These are the plans that Lancashire businesses have set out to boost essential skills and end recruitment problems

Lancashire businesses have had their say on what skills and training are needed for the future prosperity of the county.

By Tim Gavell
Tuesday, 19th April 2022, 4:55 am

A skills improvement plan that aims to reshape the future of technical skills provision in Lancashire has been submitted to government.

The Lancashire Local Skills Improvement Plan (LSIP), which is being led by the North and Western Lancashire Chamber of Commerce on behalf of the Department of Education, captured the views of over 2,000 Lancashire businesses to create the plan The plan was submitted to the Department of Education this week to help the government determine whether Local Skills Improvement Plans is the best method to shape UK skills provision.

If approved, it will shape the Government’s policy for upskilling and reskilling in Lancashire.

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Lancashire businesses have come up with plans to improve the skills provision of the future

Through surveys, sector-specific and cross-sector focus groups, one-to-one interviews, round-table discussions and a series of roadshows, two thirds of businesses have expressed a skills shortage and want to see major changes in the way technical college courses are created and delivered.

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The LSIP research highlighted shortages in essential technical skills are rising and this applies to the majority of sectors.

One of the biggest concerns for employers is the time is takes to find the right training. The majority of businesses felt the local skills provision landscape is confusing, especially when it comes to funding.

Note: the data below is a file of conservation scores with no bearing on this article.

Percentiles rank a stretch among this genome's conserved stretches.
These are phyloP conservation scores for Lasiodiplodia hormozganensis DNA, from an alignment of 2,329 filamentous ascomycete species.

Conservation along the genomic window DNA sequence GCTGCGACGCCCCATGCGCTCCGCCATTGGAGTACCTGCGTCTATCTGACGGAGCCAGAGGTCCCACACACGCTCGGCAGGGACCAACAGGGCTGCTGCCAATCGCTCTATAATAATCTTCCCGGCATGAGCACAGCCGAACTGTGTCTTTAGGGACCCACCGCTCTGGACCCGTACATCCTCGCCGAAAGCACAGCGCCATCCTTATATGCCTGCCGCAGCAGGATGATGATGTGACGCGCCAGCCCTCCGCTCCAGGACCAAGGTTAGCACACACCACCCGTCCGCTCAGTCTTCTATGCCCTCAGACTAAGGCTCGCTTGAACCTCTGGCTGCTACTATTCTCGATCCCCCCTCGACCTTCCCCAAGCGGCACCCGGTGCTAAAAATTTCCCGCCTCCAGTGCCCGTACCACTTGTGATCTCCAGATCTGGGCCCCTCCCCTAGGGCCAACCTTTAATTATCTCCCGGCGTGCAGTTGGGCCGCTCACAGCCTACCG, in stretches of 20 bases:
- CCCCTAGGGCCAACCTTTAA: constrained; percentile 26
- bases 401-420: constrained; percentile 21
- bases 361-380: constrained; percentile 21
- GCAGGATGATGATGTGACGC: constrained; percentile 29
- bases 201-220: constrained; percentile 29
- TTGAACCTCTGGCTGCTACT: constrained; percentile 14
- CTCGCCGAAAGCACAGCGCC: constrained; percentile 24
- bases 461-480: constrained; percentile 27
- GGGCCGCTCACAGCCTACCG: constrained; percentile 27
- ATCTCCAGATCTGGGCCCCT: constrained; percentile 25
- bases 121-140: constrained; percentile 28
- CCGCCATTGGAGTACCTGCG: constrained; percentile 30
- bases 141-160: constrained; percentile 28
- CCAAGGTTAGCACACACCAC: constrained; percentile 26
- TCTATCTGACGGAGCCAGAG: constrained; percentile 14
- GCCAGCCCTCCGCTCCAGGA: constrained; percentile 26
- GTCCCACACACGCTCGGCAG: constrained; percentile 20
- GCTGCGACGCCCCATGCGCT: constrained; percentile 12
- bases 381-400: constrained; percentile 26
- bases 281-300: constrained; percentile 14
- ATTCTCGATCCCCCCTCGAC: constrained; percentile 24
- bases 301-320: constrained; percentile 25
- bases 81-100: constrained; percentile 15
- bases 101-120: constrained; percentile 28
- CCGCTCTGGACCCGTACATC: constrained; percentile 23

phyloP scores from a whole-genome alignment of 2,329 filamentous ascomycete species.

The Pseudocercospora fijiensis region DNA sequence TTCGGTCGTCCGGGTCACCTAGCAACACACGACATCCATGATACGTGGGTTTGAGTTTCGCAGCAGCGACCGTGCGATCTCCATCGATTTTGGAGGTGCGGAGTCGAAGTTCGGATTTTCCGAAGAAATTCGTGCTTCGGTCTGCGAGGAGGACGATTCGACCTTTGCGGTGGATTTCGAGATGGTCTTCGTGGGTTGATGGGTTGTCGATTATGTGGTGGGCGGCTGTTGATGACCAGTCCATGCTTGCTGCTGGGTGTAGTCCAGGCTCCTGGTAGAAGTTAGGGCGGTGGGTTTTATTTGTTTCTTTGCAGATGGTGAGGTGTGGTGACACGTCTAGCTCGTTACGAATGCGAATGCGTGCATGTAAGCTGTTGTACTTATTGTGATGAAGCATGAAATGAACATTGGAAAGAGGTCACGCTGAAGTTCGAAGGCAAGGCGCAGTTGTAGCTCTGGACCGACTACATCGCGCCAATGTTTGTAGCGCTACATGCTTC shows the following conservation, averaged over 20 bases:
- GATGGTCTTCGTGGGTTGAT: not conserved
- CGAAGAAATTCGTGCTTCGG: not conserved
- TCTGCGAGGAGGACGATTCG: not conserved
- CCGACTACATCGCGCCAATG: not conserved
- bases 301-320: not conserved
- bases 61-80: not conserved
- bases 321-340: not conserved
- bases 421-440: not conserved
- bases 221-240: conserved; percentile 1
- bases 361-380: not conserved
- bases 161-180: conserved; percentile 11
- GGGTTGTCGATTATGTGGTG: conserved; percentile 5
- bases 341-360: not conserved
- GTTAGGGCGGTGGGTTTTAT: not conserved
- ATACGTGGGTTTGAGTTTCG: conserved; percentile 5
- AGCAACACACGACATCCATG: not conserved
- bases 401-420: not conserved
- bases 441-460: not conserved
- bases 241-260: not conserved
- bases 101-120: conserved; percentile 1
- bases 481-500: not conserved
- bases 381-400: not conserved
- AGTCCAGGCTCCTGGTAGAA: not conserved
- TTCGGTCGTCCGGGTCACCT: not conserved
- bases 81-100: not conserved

Manufacturing is one of the key areas where skills and training need to be boosted to support jobs of the future in Lancashire

The time it takes for employees to complete courses and time out of the business was another worry.

Course programmes were also found to be too generalised and rigid, failing to address industry requirements.

Some of the key recommendations of the LSIP include:

 The LSIP to have a statutory function that requires all training and funding bids to be conducted in association with the LSIP to ensure that there is a need for it and to provide supportive evidence for the project.

Construction is another area where there are skills shortages

 More focus on courses in industries struggling to recruit such as manufacturing, construction, health and social care, transport and distribution, farming and agriculture.

 Set-up a central organisation, independent of the providers, which can offer impartial information about the training available to meet the employer and learner needs.

 Introduce a modular structure to course delivery with modules to be very clearly defined and skill-focused, giving employers an opportunity to cherry pick elements of specific courses.

 Create a programme to provide placements for trainers in organisations.

Babs Murphy, chief executive of the North West Lancashire Chamber of Commence

 Give providers a fund that can be drawn from, to deliver reactive training to deliver on urgent and emerging needs.

Work with the careers service to develop way of better educating not only young people, but also parents and teachers, of the opportunities that exist in these industries.